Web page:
I was lucky enough to see it in 70 mm IMAX here in Dallas. The scenes shot specifically for IMAX were gorgeous are minded me of the IMAX scenes for MISSION IMPOSSIBLE:- GHOST PROTOCOL. The city of Gotham has never looked so expansive, mostly due to the fact that director Christopher Nolan decided to show a lot of the movie in the day. Pondering about that fact, I have to say that this is the Batman movie that has the brightest overall color palette. Of course, when I say "brightest" that's relative to the earlier Nolan and Tim Burton movies.

The cast was largely unchanged from the previous movies. Suffice to say that everyone that is returning is top notch, with Michael Caine stealing the show as the most desperate version of Alfred I have ever seen. Newcomer VIP is definitely Anne Hathaway. Her Selina Kyle was a total badass and had some great lines except when she was getting all "1% " type of preachy.  Here's the interesting thing about the movie: it still has quite a few flaws. Some are thematic, some are weird plot points, and some tie into series as a whole if you want to think about it in that context. But you never once thought about them while watching the film. I honestly think this was a good thing since I was so interested in what was going on, even if this is a sneaky, flawed movie.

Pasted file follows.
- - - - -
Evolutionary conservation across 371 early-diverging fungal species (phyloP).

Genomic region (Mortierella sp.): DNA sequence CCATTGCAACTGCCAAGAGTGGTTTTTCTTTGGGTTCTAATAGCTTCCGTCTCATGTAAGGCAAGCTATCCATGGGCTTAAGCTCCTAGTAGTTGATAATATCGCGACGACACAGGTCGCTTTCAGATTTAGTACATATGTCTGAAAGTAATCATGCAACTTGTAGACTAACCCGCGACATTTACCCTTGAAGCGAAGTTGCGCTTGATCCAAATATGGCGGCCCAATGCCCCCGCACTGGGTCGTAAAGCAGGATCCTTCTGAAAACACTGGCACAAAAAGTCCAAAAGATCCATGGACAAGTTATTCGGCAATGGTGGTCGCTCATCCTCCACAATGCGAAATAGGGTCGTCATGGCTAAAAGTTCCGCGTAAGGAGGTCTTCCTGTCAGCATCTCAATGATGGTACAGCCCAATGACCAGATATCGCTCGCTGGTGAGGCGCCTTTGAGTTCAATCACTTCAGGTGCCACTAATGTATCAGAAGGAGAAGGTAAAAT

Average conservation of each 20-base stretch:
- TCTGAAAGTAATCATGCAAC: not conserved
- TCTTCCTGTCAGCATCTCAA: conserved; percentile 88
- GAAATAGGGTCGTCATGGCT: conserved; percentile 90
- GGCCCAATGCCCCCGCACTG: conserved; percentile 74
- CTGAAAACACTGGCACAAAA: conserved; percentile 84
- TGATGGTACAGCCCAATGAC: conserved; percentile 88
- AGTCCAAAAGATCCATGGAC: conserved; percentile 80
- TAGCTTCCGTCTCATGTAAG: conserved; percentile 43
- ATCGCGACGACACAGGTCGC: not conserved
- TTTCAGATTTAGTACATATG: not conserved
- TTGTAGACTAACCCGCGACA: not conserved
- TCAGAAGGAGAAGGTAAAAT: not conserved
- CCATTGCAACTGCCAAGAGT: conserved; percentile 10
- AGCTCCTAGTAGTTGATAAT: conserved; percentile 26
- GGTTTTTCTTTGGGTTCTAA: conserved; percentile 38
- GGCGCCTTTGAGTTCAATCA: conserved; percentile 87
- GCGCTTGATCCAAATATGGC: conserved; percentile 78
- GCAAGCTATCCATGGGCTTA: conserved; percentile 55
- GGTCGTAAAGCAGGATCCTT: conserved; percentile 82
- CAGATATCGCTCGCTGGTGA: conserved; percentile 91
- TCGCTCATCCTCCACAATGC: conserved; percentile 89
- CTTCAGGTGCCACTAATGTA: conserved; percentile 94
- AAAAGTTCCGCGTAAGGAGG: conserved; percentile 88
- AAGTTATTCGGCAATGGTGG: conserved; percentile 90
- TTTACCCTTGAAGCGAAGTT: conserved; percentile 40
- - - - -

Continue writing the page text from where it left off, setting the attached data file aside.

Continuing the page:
Having had seen it twice, I have to say that it holds up still and I felt like I was able to pick up on the themes that Nolan was trying to convey in the movie and the general trilogy as a whole. Overall, I truly enjoyed it I am so glad I got to see it twice already, and I would recommend it. Because let's face it, at this point it's a cultural event and should be seen. This is the most consistent and realized version of a superhero as we have seen on the big screen and that should be commended. I want superhero or comic book movies to become actually respected movies, being able to tell complex a story.